Millard’s descriptions of Guiteau disclose a methodical and persistent man, a schemer who became a nuisance to the president, Secretary of State Blaine, and the First Lady. With instructions from on high, he believed that the Garfield administration owed him at least a prime ambassadorship. After all, he thought, his speeches were instrumental in Garfield’s election.2 Rejected, he took the matter to an extreme, formulating, for legal purposes, specific intent to kill. There is no question that he displayed psychotic grandiosity infused with religious ideas. Unrepentant and arrogant, he paraded his self-importance into the trial, ensuring an adverse outcome. His extreme narcissism was captured in Sondheim’s lyrics in the show Assassins, as Guiteau cheerfully extols the utility of a gun:
The Gun Song
What a wonder is a gun!
What a versatile invention!
First of all, when you’ve a gun
Everybody pays attention!
When you think what must be done.
Think of all that it can do:
Remove a scoundrel,
Unite a party,
Preserve the union,
Promote the sales of my book,
Insure my future,
My niche in history,
And then the world will see
That I am not a man to overlook!
—from Assassins by Stephen Sondheim1
Destiny of the Republic is as worthwhile a read as The Trial of the Assassin Guiteau4 for the forensic professional or general reader. Millard’s use of Garfield quotations and source material generally creates liveliness, and her humanization of all her characters is superb. For example, after Garfield’s inauguration in early March 1881, the author notes, as the president set out to work in the White House he was buoyed by the opportunity to see more of his five children (two had already perished), but was saddened by the fact that even his friends wanted something from him. Among the many who sought a position in the administration was one Charles Julius Guiteau—a man who “never said ‘never’ or heard the word ‘no’” (from Sondheim’s “The Ballad of Guiteau”).1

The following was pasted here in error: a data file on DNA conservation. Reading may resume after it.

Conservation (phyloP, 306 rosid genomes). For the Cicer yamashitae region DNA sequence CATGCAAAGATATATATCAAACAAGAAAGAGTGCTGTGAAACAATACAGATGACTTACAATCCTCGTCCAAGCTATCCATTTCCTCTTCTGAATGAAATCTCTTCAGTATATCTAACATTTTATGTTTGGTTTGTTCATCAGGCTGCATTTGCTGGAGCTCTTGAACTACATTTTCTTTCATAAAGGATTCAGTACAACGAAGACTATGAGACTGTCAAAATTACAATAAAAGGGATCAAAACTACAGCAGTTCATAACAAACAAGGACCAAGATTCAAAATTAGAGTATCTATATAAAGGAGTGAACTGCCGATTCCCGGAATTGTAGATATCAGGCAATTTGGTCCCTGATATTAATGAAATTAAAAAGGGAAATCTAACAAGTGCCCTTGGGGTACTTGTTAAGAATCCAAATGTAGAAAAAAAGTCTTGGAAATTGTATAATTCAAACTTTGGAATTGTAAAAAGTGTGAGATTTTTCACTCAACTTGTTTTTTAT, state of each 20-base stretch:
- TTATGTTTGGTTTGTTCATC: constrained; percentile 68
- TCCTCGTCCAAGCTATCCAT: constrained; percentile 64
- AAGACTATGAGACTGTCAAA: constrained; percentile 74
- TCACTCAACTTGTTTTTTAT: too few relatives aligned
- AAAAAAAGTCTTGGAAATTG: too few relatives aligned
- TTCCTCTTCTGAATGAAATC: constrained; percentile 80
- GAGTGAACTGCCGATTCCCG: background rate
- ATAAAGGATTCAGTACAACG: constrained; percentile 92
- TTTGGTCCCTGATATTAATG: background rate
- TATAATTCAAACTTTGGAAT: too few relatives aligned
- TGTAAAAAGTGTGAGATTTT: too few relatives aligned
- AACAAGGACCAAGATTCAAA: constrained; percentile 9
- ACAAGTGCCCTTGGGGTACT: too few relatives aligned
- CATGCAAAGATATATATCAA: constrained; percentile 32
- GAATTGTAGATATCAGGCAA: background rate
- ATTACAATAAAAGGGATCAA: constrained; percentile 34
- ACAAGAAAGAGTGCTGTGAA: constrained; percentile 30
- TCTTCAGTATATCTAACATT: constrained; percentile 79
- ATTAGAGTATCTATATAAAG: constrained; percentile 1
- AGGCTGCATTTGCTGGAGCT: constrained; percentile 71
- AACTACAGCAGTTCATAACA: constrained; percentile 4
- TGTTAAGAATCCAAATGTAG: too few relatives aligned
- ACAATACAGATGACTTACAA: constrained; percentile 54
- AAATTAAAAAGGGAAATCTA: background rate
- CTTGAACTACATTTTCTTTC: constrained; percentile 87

Disclosures of financial or other potential conflicts of interest: None.
- © 2013 American Academy of Psychiatry and the Law
Assassins. Music and lyrics, Stephen Sondheim. Book, John Weidman. Opened December 18, 1990
- Phillips RTM
: Assessing presidential stalkers and assassins. J Am Acad Psychiatry Law 34:154–64, 2006
- Vowell S
: Assassination Vacation. New York: Simon & Schuster, 2005
- Rosenberg CE
: The Trial of the Assassin Guiteau: Psychiatry and the Law in the Gilded Age. Chicago: University of Chicago Press, 1968
- Paulson G
: Death of a president and his assassin: errors in their diagnosis and autopsies. J Hist Neurosci 15:77–91, 2006